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Kenyan scientists find new striga resistance genes in wild sorghum

November 9th, 2017 / ISAAA, US

Wild sorghum will soon provide a reservoir for resistance genes against Striga. A research team lead by Dr. Steven Runo of the Plant Transformation Laboratory (PTL) at Kenyatta University and Professor Michael Timko of University of Virginia has identified three wild sorghum accessions resistant to Striga hermonthica (witchweed), a parasitic …

CRISPR-Cas9-mediated genome editing of cassava

November 9th, 2017 / ISAAA, US

CRISPR-Cas9 has proved to be a powerful genome-editing tool for introducing genetic changes into crop species. However, it has not yet been used to edit cassava (Manihot esculenta). To test the capacity of CRISPR-Cas9 in cassava, Donald Danforth Plant Science Center researcher John Odipio and his team targeted the …

Gene silencing could control disease, contamination in wheat and other crops

November 5th, 2017 / Genetic Literacy Project, US

Fusarium graminearum is a major fungal pathogen of cereals worldwide, causing seedling, stem base and floral diseases, including Fusarium Head Blight (FHB). In addition to yield and quality losses, FHB contaminates cereal grain with mycotoxins, including deoxynivalenol (DON), which are harmful to human, animal and ecosystem health. Currently, FHB control …

Scientists engineer cowpea to produce Bt protein against raruca pod borer

November 2nd, 2017 / ISAAA, US

In a report in Plant Cell Tissue and Organ Culture (PCTOC), scientists have engineered cowpea — one of the most important sources of vegetable protein for rural families in Sub-Saharan Africa — to produce a Bacillus thuringiensis (Bt) protein, which protects against the Maruca pod borer that plagues the crop. …

Scientists develop groundnut resistant to aflatoxin

November 2nd, 2017 / Phys.org

Scientists at the Donald Danforth Plant Science Center, in St. Louis, MO and their collaborators at the International Crops Research Institute for the Semi-Arid Tropics (ICRISAT) in Hyderabad, India, United States Department of Agriculture (USDA) and Louisiana State University have made a significant research breakthrough by suppressing the aflatoxin-producing fungus …

Viewpoint: Why GMO crops are planet’s best ecological choice

November 1st, 2017 / Genetic Literacy Project, US

Food insecurity and malnutrition are serious concerns across the globe. Over 796 million people out of a total 7.3 billion population are suffering from chronic undernourishment. And millions lose their lives due to inadequate consumption of basic nutrients. One of the major challenges before the food and agricultural industry is …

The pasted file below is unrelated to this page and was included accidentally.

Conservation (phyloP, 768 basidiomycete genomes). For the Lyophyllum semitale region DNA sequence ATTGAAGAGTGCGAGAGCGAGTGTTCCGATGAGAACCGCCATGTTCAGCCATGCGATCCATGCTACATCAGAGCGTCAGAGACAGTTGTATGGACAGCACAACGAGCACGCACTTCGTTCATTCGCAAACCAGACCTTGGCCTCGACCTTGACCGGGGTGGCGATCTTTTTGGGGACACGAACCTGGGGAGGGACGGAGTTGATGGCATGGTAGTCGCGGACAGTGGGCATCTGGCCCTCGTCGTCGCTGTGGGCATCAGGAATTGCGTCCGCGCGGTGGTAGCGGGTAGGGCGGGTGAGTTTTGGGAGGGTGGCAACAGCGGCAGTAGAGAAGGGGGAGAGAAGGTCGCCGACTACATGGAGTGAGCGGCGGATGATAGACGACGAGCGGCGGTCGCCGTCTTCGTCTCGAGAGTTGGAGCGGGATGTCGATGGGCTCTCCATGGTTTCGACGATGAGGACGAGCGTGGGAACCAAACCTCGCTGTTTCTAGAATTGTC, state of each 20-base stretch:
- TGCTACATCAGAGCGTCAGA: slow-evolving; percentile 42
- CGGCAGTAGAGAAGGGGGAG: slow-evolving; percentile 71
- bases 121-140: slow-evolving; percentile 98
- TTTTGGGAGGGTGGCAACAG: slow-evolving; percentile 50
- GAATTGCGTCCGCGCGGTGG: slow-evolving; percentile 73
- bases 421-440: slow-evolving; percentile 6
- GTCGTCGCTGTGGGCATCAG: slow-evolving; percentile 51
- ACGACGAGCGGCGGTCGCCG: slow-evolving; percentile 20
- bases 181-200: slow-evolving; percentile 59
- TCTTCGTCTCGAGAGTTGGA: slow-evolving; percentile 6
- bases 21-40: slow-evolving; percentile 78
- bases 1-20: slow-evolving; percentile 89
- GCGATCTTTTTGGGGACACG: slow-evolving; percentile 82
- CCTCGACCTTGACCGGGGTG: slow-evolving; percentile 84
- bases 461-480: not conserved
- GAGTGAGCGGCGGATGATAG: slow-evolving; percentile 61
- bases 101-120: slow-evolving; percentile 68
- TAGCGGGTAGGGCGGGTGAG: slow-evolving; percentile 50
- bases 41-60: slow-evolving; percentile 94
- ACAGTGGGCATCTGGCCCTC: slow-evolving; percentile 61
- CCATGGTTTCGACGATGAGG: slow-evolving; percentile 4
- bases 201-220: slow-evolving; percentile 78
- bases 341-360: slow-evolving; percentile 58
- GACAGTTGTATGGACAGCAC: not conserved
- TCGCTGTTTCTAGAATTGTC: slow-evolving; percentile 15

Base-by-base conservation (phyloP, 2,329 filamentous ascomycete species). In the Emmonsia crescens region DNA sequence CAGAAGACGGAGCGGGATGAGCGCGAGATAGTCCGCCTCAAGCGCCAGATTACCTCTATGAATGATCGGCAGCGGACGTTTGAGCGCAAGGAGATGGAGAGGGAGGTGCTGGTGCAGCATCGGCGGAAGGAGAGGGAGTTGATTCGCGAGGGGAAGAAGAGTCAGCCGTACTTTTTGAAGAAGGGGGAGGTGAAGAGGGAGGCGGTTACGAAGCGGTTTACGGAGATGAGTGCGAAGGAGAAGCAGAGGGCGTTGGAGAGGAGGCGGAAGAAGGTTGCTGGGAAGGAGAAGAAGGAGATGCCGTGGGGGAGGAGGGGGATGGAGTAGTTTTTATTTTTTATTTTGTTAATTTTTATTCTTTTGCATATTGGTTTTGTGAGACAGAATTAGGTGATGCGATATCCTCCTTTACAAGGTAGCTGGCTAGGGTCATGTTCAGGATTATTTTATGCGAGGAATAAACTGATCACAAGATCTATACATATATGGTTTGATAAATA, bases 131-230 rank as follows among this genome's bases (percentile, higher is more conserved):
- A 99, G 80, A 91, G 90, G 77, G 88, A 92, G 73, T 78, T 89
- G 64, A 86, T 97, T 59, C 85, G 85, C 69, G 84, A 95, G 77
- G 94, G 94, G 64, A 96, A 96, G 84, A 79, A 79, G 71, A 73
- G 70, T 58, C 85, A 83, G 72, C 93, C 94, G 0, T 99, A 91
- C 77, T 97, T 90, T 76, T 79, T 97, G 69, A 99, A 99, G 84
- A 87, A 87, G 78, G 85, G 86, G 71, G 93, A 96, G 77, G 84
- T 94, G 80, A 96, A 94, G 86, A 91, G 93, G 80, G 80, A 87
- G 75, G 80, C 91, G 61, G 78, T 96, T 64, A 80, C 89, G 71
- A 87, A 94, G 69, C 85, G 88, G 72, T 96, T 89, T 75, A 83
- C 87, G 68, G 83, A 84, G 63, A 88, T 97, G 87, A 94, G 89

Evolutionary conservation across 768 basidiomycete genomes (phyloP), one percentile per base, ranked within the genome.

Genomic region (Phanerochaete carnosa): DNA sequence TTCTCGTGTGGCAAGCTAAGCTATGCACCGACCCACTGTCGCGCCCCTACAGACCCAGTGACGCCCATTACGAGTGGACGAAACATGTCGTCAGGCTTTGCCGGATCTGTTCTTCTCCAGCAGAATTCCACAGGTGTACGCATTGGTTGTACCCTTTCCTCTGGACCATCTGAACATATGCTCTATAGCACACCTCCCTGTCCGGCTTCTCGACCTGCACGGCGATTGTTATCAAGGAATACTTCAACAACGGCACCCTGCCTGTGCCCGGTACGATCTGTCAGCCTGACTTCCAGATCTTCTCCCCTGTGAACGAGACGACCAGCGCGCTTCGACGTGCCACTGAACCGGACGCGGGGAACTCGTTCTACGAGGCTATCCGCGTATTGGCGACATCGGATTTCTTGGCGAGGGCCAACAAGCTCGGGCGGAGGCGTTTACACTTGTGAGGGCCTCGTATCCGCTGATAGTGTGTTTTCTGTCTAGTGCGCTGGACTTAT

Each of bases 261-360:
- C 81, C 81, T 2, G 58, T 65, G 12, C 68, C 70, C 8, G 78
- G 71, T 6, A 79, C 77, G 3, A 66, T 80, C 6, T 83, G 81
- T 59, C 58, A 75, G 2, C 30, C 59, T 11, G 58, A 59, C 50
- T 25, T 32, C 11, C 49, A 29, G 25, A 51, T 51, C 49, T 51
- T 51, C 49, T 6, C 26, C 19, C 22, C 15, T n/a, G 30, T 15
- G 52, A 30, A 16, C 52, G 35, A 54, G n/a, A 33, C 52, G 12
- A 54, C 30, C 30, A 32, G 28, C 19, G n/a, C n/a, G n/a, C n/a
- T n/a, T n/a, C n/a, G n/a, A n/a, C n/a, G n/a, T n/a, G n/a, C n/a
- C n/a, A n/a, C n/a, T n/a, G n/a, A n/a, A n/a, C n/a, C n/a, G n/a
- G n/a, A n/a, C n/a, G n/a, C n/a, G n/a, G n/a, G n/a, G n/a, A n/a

Will CRISPR-Cas kick start a new Green Revolution?

November 1st, 2017 / Agprofessional.com

CRISPR-Cas was called molecular scissors during a panel at the Borlaug Dialogue International Symposium. That’s much easier than saying the full name: Clustered Regularly Interspaced Short Palindromic Repeats and CRISPR-associated protein. The system, however, may be worth all the syllables.
CRISPR-associated protein 9, or Cas9, works like a search function in …

Farm experts take stock to tackle food security in Nigeria

October 30th, 2017 / Premium Times, Nigeria

Farm experts drawn from the diverse field of the country’s agricultural value chain rose from a two-day meeting, at the Reiz continental hotel Abuja, on Tuesday, hearing how a German development initiative, the Green Innovations Centres for the Agriculture and Food Sector in Nigeria, has trained over 27,000 farmers and …

Cowpea protected from a devastating pest, free for smallholder farmers

October 27th, 2017 / Science Magazine, US

Across Africa, armies of hungry caterpillars destroy the flowers and pods of cowpeas; casualties can reach 80 percent of this staple food crop if no measures are taken. But the real victims are smallholder African farmers who feed their families on farms smaller than five acres. Next year, they will …

SA scientist’s maize weevil control breakthrough

October 27th, 2017 / Farmers Weekly, South Africa

Maize is the most widely grown grain variety in the world, according to the United Nations Food and Agriculture Organization. It is a vital staple food for primarily lower income groups, especially in Africa, and is grown on both a subsistence and large commercial scale.
Pests therefore pose a serious threat …